The United States is by far Canada’s leading trade partner, followed by China and Mexico. About 76% of Canada’s exports go to the U.S. and 65% of Canada’s imports come from the U.S. Canada enjoys a favorable surplus in its trade with the U.S.
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There are many interesting corporations located in Canada. Most major Canadian corporations are located in large cities within a short distance of the U.S. border. The fastest growing Canadian companies with five-year revenue and earnings growth of 15% or higher are:
Research in Motion
SXC Health Solutions
There are many more companies worth noting: companies with slower, but dependable growth such as Canadian Pacific Railway, as well as newer companies with exciting growth prospects such as Lululemon Athletica.
I am a value investor. I follow the teachings of Benjamin Graham, which are now utilized by many leading investors, including Warren Buffett. I look for quality companies at bargain prices. It doesn’t matter in what industry the company operates and where the company is headquartered. Lately, my attention has been drawn to a larger number of Canadian companies that are clearly undervalued and offer excellent appreciation potential during the next one to three years.
Two of the most attractive Canadian companies are Canadian Pacific Railway and Lululemon Athletica.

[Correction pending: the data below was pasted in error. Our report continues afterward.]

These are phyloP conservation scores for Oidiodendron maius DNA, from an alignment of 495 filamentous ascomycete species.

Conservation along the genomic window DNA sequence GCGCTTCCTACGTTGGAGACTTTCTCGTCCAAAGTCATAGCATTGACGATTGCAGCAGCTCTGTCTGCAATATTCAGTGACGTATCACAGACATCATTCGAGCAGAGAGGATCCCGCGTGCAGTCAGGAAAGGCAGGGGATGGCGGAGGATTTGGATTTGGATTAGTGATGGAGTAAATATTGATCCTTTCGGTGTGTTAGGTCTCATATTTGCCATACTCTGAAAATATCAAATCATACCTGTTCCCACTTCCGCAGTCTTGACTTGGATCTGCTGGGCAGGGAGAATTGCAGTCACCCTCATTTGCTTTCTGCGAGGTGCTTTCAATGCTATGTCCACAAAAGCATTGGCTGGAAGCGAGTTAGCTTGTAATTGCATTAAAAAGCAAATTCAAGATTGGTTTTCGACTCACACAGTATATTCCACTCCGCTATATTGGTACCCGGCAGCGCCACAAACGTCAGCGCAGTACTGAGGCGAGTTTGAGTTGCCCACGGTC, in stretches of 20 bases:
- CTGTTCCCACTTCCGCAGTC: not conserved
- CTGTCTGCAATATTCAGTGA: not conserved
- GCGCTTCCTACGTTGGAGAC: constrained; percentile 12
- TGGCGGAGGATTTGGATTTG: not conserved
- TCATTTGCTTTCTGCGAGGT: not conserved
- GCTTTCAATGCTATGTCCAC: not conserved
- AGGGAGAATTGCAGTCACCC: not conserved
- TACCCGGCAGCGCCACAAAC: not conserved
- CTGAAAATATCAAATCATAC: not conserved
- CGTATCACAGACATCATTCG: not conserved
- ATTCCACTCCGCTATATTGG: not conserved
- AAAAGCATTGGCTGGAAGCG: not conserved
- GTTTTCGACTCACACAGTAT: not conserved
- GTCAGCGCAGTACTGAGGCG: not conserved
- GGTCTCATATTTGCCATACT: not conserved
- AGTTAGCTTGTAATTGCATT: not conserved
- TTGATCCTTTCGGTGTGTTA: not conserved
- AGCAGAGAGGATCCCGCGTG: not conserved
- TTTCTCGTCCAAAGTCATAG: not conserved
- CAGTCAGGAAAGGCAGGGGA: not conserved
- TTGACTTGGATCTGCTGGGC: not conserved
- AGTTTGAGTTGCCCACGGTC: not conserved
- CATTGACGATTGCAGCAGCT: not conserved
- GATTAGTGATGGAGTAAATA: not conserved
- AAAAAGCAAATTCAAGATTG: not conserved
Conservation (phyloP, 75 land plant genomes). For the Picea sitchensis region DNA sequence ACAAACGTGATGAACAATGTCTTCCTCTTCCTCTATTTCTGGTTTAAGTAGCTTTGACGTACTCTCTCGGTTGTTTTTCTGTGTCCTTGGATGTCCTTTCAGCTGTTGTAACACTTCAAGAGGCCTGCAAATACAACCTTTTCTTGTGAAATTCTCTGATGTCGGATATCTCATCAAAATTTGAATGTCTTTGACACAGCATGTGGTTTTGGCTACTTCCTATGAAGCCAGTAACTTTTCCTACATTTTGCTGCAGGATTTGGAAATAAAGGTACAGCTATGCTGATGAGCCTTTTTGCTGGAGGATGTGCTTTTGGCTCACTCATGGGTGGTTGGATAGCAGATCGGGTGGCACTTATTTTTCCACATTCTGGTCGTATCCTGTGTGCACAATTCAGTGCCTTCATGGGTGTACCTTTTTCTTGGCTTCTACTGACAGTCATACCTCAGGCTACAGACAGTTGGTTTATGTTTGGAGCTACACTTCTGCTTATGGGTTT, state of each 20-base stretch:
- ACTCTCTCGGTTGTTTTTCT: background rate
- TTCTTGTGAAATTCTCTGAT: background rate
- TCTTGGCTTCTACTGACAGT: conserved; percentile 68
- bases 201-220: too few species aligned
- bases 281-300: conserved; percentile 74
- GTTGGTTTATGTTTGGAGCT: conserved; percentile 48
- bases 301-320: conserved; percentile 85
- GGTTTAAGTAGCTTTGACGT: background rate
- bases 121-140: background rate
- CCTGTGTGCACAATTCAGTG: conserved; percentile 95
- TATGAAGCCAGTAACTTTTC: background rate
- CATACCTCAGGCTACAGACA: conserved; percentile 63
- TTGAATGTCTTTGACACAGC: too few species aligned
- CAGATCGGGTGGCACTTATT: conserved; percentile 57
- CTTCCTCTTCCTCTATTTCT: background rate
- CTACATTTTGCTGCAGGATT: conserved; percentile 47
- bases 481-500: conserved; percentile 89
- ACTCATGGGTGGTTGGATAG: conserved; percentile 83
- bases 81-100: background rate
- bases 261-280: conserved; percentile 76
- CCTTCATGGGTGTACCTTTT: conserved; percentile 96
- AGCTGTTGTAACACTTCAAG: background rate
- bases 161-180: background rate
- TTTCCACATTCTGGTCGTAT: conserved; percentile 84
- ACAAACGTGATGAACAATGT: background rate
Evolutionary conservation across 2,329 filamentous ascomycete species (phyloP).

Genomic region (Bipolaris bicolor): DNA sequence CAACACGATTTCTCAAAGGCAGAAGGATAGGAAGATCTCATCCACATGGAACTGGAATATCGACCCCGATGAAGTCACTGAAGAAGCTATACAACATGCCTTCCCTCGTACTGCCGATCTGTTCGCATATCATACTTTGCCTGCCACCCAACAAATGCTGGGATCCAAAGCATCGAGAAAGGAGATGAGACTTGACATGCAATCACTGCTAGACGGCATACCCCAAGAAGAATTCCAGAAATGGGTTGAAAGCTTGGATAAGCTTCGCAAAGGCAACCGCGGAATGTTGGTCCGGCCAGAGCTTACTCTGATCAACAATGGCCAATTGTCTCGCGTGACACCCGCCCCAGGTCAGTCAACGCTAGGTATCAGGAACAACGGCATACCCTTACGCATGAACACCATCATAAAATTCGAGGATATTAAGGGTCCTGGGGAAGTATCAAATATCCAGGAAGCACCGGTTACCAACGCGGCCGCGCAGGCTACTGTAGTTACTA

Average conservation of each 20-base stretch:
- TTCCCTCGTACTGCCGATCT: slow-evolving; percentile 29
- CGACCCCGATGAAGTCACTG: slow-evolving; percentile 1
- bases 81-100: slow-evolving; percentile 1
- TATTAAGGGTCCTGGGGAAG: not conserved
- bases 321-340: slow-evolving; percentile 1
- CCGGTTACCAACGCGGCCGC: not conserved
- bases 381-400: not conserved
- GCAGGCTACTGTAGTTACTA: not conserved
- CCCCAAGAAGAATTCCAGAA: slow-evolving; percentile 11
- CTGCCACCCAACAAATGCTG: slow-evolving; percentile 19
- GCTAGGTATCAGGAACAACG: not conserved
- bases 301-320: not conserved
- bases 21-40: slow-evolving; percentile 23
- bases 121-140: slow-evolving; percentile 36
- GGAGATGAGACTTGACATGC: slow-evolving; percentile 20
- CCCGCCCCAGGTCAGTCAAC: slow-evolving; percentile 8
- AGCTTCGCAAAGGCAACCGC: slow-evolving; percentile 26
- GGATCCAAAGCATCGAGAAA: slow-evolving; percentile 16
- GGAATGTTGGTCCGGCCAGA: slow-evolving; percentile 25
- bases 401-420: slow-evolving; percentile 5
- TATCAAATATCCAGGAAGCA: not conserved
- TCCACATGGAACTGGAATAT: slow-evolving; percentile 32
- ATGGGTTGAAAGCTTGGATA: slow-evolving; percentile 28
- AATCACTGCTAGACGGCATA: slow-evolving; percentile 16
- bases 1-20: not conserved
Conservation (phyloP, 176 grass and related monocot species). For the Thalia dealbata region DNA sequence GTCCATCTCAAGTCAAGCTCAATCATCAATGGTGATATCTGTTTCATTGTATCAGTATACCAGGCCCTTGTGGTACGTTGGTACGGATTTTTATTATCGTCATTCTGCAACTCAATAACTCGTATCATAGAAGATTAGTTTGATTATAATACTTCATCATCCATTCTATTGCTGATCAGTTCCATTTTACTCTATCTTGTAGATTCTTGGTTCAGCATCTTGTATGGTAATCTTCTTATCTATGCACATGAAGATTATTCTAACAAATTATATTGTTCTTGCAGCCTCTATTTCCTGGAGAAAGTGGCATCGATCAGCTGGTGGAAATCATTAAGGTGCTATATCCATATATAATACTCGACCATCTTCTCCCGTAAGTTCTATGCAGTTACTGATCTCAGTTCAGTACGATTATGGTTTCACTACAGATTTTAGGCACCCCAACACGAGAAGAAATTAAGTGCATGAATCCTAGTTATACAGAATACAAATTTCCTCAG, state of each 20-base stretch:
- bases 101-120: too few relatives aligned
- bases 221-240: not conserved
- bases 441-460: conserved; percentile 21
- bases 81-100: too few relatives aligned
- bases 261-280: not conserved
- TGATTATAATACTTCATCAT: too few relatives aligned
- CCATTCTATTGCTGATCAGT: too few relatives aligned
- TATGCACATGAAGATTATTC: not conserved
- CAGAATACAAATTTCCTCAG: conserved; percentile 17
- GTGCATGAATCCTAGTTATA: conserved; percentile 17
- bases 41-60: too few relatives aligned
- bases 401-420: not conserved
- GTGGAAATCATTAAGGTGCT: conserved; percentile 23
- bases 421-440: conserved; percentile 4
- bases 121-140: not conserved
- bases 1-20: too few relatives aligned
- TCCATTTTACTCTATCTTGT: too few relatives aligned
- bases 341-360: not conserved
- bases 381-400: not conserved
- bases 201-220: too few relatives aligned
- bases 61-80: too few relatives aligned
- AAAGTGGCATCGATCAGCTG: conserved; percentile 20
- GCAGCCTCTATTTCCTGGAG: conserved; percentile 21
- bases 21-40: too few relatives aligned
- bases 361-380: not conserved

Canadian Pacific Railway (CP), founded in 1880 and based in Calgary, Alberta, operates over 15,000 miles of rail serving the Midwest and Northeast U.S., and more importantly, the major business centers of Canada. The railway offers coast-to-coast freight transportation for goods produced in Canada and the northern U.S. Canadian Pacific Railway’s low-cost freight transport is taking market share from trucking, which is burdened with rising fuel prices.
Intermodal container shipping offers an efficient means to transport goods over long distances. Goods typically arrive in the port of Vancouver on the west coast in containers and are hauled to their destinations efficiently by rail. Likewise, freight arrives in the port of Montreal near the east coast from Europe and is hauled to other areas in Canada and the U.S. Freight is frequently transferred to other railroads in Canada and the U.S. to reach destinations not served by Canadian Pacific Railway.